Indian experts urge faster inoculations ahead of free COVID-19 shots

Shopkeepers are waiting to open their stores in a market area after authorities eased lockdown restrictions on June 7, 2021 in New Delhi, India, designed to slow the spread of coronavirus disease (COVID-19). REUTERS / Adnan Abidi

Indian officials and health experts hailed a federal government plan to give free COVID-19 shots to all adults on Tuesday as a step in the right direction, but warned that vaccinations need to be sped up to prevent new flare-ups.

Prime Minister Narendra Modi said Monday the federal government would take over the Indian states’ vaccination program and offer free doses to everyone over the age of 18.

His announcement on national television followed weeks of criticism of the launch of a vaccine that has hit less than 5% of India’s estimated adult population of 950 million. This has left the country vulnerable to yet another wave of infections following an April-May spike that saw government data show 170,000 people killed.

“It took him 4 months, but after a lot of pressure he finally listened to us and did what we asked all along,” wrote Mamata Banerjee, Prime Minister of West Bengal, on Twitter.

India fires an average of 2.4 million shots a day. Health officials say this is nowhere near enough for a country as large as India.

“We need to vaccinate 7-8 million people a day to meet the goal of vaccinating all eligible people by the end of December,” said Giridhara Babu, a member of the Indian Council of Medical Research (ICMR), the country’s premier health research agency, said Reuters.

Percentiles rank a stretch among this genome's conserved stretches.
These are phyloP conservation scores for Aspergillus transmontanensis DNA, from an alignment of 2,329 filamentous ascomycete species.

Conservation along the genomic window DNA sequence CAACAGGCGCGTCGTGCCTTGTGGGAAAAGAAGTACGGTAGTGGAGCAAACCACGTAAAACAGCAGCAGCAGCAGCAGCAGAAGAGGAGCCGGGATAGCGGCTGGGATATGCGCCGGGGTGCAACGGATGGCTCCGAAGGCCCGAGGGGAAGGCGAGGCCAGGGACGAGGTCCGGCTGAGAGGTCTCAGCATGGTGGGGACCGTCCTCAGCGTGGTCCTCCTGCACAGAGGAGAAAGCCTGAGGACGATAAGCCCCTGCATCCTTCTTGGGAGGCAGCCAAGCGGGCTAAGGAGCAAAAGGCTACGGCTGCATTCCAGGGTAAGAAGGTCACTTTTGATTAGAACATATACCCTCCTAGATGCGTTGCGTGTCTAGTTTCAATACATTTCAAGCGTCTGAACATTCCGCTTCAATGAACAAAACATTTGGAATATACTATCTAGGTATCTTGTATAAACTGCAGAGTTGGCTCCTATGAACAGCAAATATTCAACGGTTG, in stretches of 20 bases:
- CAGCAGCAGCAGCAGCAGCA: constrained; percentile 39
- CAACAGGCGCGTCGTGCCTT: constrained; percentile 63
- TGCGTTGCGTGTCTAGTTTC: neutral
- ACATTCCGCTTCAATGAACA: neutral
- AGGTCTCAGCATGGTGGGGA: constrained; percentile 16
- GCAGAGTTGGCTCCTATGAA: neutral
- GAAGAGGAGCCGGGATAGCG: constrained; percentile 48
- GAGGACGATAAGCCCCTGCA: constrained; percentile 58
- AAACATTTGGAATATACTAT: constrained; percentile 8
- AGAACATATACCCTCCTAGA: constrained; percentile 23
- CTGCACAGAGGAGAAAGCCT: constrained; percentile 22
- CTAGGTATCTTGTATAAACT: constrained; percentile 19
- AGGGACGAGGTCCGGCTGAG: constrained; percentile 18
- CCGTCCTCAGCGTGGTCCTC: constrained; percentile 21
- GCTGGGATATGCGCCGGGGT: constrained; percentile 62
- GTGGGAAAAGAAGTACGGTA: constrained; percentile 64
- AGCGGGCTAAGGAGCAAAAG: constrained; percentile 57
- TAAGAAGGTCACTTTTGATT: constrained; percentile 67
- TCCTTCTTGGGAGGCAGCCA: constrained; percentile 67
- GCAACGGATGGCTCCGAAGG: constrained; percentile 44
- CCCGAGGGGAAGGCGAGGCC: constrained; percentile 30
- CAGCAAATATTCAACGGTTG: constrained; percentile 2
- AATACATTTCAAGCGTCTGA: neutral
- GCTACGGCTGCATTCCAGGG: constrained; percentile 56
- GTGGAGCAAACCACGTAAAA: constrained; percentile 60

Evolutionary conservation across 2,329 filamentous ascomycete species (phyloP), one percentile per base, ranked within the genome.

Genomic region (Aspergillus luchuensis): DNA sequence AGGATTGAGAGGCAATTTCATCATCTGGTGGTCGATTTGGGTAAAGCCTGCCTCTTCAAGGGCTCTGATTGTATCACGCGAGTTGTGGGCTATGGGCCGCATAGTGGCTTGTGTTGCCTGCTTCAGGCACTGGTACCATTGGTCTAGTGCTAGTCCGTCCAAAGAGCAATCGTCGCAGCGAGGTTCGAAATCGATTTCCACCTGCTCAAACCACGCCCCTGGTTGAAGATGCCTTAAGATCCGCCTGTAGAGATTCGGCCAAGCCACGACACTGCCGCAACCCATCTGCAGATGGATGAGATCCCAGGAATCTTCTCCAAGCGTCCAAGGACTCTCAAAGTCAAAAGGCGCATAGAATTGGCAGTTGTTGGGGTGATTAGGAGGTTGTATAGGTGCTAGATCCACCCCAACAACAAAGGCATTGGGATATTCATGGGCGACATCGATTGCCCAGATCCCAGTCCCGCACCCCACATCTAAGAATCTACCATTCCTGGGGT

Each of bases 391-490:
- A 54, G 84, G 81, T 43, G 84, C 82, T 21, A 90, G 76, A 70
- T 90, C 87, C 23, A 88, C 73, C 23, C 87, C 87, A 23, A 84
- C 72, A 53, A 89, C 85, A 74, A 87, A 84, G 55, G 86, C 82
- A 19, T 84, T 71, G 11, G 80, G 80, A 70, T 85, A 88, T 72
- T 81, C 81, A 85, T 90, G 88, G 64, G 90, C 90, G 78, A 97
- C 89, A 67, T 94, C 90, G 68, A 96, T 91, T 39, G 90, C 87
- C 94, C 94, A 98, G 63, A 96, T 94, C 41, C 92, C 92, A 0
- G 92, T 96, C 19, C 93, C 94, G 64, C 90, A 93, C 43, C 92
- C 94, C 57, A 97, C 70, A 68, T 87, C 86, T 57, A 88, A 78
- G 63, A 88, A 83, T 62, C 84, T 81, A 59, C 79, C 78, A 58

Babu is part of the epidemiology and surveillance working group of the national task force.

Daily infections have decreased and officials want to shift the focus to mass vaccination. India reported 86,498 new cases overnight, the lowest number in over two months and a sharp drop from a high of around 400,000 a day in May. Continue reading

India got its population with AstraZeneca. vaccinated (AZN.L) Recordings from the Serum Institute of India and Covaxin from the Indian company Bharat Biotech. Russia’s Sputnik V is due to hit the market in mid-June.

One reason for the low coverage is the scarce supply. There are no supplies of AstraZeneca at Sir Ganga Ram Hospital in Delhi, a hospital director said.

Authorities in Delhi have urged hospitals to stop the first dose of homemade Covaxin to people aged 18 to 44 and instead focus on the elderly until care improves, a city government spokesman said.

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